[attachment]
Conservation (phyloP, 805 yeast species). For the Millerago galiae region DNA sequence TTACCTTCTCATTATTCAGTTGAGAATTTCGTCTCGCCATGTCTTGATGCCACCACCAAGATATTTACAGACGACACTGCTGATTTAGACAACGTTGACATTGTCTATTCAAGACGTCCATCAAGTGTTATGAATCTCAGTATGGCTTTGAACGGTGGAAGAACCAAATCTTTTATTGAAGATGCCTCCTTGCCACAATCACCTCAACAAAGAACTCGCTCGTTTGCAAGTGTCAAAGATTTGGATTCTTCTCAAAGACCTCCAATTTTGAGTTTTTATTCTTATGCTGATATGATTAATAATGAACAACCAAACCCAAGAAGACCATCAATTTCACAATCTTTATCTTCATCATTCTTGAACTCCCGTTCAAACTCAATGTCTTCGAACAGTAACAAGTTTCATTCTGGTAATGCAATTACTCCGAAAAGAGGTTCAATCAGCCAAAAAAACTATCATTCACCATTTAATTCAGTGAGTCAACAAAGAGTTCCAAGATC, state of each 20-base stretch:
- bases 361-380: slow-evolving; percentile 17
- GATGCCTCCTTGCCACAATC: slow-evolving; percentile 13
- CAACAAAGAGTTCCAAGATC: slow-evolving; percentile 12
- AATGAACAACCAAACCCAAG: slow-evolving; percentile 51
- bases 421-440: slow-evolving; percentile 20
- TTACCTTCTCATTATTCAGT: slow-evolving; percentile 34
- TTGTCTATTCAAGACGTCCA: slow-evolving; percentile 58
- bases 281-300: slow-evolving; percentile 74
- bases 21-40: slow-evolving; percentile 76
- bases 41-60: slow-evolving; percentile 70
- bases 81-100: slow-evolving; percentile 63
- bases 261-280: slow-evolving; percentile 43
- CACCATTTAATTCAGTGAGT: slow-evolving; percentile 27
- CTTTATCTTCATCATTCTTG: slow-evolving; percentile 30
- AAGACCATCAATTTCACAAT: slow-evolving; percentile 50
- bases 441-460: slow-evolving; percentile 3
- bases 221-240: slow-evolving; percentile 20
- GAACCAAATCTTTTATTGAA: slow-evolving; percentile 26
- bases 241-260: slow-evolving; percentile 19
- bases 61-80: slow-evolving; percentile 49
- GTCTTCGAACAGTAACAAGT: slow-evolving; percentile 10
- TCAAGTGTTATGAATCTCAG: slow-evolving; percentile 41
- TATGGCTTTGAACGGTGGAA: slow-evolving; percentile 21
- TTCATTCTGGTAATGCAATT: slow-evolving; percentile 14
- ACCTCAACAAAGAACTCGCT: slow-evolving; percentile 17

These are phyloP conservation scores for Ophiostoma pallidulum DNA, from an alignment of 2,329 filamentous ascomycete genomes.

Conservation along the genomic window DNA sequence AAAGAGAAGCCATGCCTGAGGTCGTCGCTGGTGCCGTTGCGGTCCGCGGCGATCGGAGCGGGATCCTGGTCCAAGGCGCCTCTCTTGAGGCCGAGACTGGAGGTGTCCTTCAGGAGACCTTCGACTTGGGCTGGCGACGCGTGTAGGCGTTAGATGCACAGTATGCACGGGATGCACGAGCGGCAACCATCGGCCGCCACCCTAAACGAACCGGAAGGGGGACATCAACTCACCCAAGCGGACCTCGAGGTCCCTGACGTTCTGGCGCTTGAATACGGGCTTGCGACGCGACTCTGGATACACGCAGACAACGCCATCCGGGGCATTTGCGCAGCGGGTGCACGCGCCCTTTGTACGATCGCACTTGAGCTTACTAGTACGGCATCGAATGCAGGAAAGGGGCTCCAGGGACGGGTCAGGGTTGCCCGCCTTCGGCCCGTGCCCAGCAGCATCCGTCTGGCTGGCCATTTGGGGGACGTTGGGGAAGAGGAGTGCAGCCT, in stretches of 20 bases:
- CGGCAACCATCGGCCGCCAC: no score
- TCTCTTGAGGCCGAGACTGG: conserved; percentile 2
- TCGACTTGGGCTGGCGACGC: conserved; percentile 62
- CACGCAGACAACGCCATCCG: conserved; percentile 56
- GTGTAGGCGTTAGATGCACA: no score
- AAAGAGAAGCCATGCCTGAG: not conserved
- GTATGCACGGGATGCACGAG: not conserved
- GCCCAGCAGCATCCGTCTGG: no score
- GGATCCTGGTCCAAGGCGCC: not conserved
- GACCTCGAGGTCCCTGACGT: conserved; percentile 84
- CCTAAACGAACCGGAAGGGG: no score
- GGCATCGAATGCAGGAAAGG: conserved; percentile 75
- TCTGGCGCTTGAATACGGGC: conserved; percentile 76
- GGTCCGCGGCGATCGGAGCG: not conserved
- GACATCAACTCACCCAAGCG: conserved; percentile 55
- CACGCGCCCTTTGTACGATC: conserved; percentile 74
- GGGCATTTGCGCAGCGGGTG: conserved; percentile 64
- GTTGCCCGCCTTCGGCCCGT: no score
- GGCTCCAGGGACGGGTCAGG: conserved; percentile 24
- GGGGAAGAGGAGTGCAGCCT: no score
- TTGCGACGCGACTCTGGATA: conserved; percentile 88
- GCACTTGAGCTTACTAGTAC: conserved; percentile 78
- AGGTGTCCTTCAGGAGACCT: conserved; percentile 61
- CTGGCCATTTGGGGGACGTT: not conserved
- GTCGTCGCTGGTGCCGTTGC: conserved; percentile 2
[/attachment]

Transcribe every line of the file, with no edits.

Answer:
Conservation (phyloP, 805 yeast species). For the Millerago galiae region DNA sequence TTACCTTCTCATTATTCAGTTGAGAATTTCGTCTCGCCATGTCTTGATGCCACCACCAAGATATTTACAGACGACACTGCTGATTTAGACAACGTTGACATTGTCTATTCAAGACGTCCATCAAGTGTTATGAATCTCAGTATGGCTTTGAACGGTGGAAGAACCAAATCTTTTATTGAAGATGCCTCCTTGCCACAATCACCTCAACAAAGAACTCGCTCGTTTGCAAGTGTCAAAGATTTGGATTCTTCTCAAAGACCTCCAATTTTGAGTTTTTATTCTTATGCTGATATGATTAATAATGAACAACCAAACCCAAGAAGACCATCAATTTCACAATCTTTATCTTCATCATTCTTGAACTCCCGTTCAAACTCAATGTCTTCGAACAGTAACAAGTTTCATTCTGGTAATGCAATTACTCCGAAAAGAGGTTCAATCAGCCAAAAAAACTATCATTCACCATTTAATTCAGTGAGTCAACAAAGAGTTCCAAGATC, state of each 20-base stretch:
- bases 361-380: slow-evolving; percentile 17
- GATGCCTCCTTGCCACAATC: slow-evolving; percentile 13
- CAACAAAGAGTTCCAAGATC: slow-evolving; percentile 12
- AATGAACAACCAAACCCAAG: slow-evolving; percentile 51
- bases 421-440: slow-evolving; percentile 20
- TTACCTTCTCATTATTCAGT: slow-evolving; percentile 34
- TTGTCTATTCAAGACGTCCA: slow-evolving; percentile 58
- bases 281-300: slow-evolving; percentile 74
- bases 21-40: slow-evolving; percentile 76
- bases 41-60: slow-evolving; percentile 70
- bases 81-100: slow-evolving; percentile 63
- bases 261-280: slow-evolving; percentile 43
- CACCATTTAATTCAGTGAGT: slow-evolving; percentile 27
- CTTTATCTTCATCATTCTTG: slow-evolving; percentile 30
- AAGACCATCAATTTCACAAT: slow-evolving; percentile 50
- bases 441-460: slow-evolving; percentile 3
- bases 221-240: slow-evolving; percentile 20
- GAACCAAATCTTTTATTGAA: slow-evolving; percentile 26
- bases 241-260: slow-evolving; percentile 19
- bases 61-80: slow-evolving; percentile 49
- GTCTTCGAACAGTAACAAGT: slow-evolving; percentile 10
- TCAAGTGTTATGAATCTCAG: slow-evolving; percentile 41
- TATGGCTTTGAACGGTGGAA: slow-evolving; percentile 21
- TTCATTCTGGTAATGCAATT: slow-evolving; percentile 14
- ACCTCAACAAAGAACTCGCT: slow-evolving; percentile 17

These are phyloP conservation scores for Ophiostoma pallidulum DNA, from an alignment of 2,329 filamentous ascomycete genomes.

Conservation along the genomic window DNA sequence AAAGAGAAGCCATGCCTGAGGTCGTCGCTGGTGCCGTTGCGGTCCGCGGCGATCGGAGCGGGATCCTGGTCCAAGGCGCCTCTCTTGAGGCCGAGACTGGAGGTGTCCTTCAGGAGACCTTCGACTTGGGCTGGCGACGCGTGTAGGCGTTAGATGCACAGTATGCACGGGATGCACGAGCGGCAACCATCGGCCGCCACCCTAAACGAACCGGAAGGGGGACATCAACTCACCCAAGCGGACCTCGAGGTCCCTGACGTTCTGGCGCTTGAATACGGGCTTGCGACGCGACTCTGGATACACGCAGACAACGCCATCCGGGGCATTTGCGCAGCGGGTGCACGCGCCCTTTGTACGATCGCACTTGAGCTTACTAGTACGGCATCGAATGCAGGAAAGGGGCTCCAGGGACGGGTCAGGGTTGCCCGCCTTCGGCCCGTGCCCAGCAGCATCCGTCTGGCTGGCCATTTGGGGGACGTTGGGGAAGAGGAGTGCAGCCT, in stretches of 20 bases:
- CGGCAACCATCGGCCGCCAC: no score
- TCTCTTGAGGCCGAGACTGG: conserved; percentile 2
- TCGACTTGGGCTGGCGACGC: conserved; percentile 62
- CACGCAGACAACGCCATCCG: conserved; percentile 56
- GTGTAGGCGTTAGATGCACA: no score
- AAAGAGAAGCCATGCCTGAG: not conserved
- GTATGCACGGGATGCACGAG: not conserved
- GCCCAGCAGCATCCGTCTGG: no score
- GGATCCTGGTCCAAGGCGCC: not conserved
- GACCTCGAGGTCCCTGACGT: conserved; percentile 84
- CCTAAACGAACCGGAAGGGG: no score
- GGCATCGAATGCAGGAAAGG: conserved; percentile 75
- TCTGGCGCTTGAATACGGGC: conserved; percentile 76
- GGTCCGCGGCGATCGGAGCG: not conserved
- GACATCAACTCACCCAAGCG: conserved; percentile 55
- CACGCGCCCTTTGTACGATC: conserved; percentile 74
- GGGCATTTGCGCAGCGGGTG: conserved; percentile 64
- GTTGCCCGCCTTCGGCCCGT: no score
- GGCTCCAGGGACGGGTCAGG: conserved; percentile 24
- GGGGAAGAGGAGTGCAGCCT: no score
- TTGCGACGCGACTCTGGATA: conserved; percentile 88
- GCACTTGAGCTTACTAGTAC: conserved; percentile 78
- AGGTGTCCTTCAGGAGACCT: conserved; percentile 61
- CTGGCCATTTGGGGGACGTT: not conserved
- GTCGTCGCTGGTGCCGTTGC: conserved; percentile 2